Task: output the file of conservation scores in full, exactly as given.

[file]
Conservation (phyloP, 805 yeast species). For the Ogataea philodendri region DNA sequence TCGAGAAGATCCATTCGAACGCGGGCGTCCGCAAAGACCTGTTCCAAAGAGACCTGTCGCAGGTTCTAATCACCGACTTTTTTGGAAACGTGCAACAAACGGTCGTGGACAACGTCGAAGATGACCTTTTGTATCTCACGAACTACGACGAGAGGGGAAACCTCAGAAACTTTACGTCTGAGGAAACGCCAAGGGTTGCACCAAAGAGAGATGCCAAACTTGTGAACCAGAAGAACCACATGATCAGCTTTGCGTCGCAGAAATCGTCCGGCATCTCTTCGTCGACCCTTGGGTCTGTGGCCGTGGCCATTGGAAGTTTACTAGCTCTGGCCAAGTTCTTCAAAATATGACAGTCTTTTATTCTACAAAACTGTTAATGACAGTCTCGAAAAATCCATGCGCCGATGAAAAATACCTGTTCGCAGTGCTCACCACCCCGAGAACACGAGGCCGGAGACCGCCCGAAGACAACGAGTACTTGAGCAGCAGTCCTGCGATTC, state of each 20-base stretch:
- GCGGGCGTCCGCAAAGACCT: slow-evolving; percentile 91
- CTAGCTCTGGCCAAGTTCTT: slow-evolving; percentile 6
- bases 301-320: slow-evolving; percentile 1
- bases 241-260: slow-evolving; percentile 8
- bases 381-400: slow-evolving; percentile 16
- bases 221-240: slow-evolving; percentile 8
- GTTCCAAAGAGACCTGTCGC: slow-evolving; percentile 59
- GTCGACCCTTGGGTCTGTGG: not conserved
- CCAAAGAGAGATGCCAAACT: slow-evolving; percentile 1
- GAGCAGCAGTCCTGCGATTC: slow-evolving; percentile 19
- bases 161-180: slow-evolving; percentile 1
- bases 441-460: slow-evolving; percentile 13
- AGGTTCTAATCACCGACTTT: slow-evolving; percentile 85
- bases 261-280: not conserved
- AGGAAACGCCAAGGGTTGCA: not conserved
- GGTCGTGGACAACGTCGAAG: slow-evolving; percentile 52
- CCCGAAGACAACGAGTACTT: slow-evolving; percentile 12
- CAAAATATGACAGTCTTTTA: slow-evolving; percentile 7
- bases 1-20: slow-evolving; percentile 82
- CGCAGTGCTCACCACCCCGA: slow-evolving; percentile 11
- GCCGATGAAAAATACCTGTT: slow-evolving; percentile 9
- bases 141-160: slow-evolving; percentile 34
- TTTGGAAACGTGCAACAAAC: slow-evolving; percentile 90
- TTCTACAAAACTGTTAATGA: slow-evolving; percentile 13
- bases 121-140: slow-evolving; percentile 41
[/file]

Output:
Conservation (phyloP, 805 yeast species). For the Ogataea philodendri region DNA sequence TCGAGAAGATCCATTCGAACGCGGGCGTCCGCAAAGACCTGTTCCAAAGAGACCTGTCGCAGGTTCTAATCACCGACTTTTTTGGAAACGTGCAACAAACGGTCGTGGACAACGTCGAAGATGACCTTTTGTATCTCACGAACTACGACGAGAGGGGAAACCTCAGAAACTTTACGTCTGAGGAAACGCCAAGGGTTGCACCAAAGAGAGATGCCAAACTTGTGAACCAGAAGAACCACATGATCAGCTTTGCGTCGCAGAAATCGTCCGGCATCTCTTCGTCGACCCTTGGGTCTGTGGCCGTGGCCATTGGAAGTTTACTAGCTCTGGCCAAGTTCTTCAAAATATGACAGTCTTTTATTCTACAAAACTGTTAATGACAGTCTCGAAAAATCCATGCGCCGATGAAAAATACCTGTTCGCAGTGCTCACCACCCCGAGAACACGAGGCCGGAGACCGCCCGAAGACAACGAGTACTTGAGCAGCAGTCCTGCGATTC, state of each 20-base stretch:
- GCGGGCGTCCGCAAAGACCT: slow-evolving; percentile 91
- CTAGCTCTGGCCAAGTTCTT: slow-evolving; percentile 6
- bases 301-320: slow-evolving; percentile 1
- bases 241-260: slow-evolving; percentile 8
- bases 381-400: slow-evolving; percentile 16
- bases 221-240: slow-evolving; percentile 8
- GTTCCAAAGAGACCTGTCGC: slow-evolving; percentile 59
- GTCGACCCTTGGGTCTGTGG: not conserved
- CCAAAGAGAGATGCCAAACT: slow-evolving; percentile 1
- GAGCAGCAGTCCTGCGATTC: slow-evolving; percentile 19
- bases 161-180: slow-evolving; percentile 1
- bases 441-460: slow-evolving; percentile 13
- AGGTTCTAATCACCGACTTT: slow-evolving; percentile 85
- bases 261-280: not conserved
- AGGAAACGCCAAGGGTTGCA: not conserved
- GGTCGTGGACAACGTCGAAG: slow-evolving; percentile 52
- CCCGAAGACAACGAGTACTT: slow-evolving; percentile 12
- CAAAATATGACAGTCTTTTA: slow-evolving; percentile 7
- bases 1-20: slow-evolving; percentile 82
- CGCAGTGCTCACCACCCCGA: slow-evolving; percentile 11
- GCCGATGAAAAATACCTGTT: slow-evolving; percentile 9
- bases 141-160: slow-evolving; percentile 34
- TTTGGAAACGTGCAACAAAC: slow-evolving; percentile 90
- TTCTACAAAACTGTTAATGA: slow-evolving; percentile 13
- bases 121-140: slow-evolving; percentile 41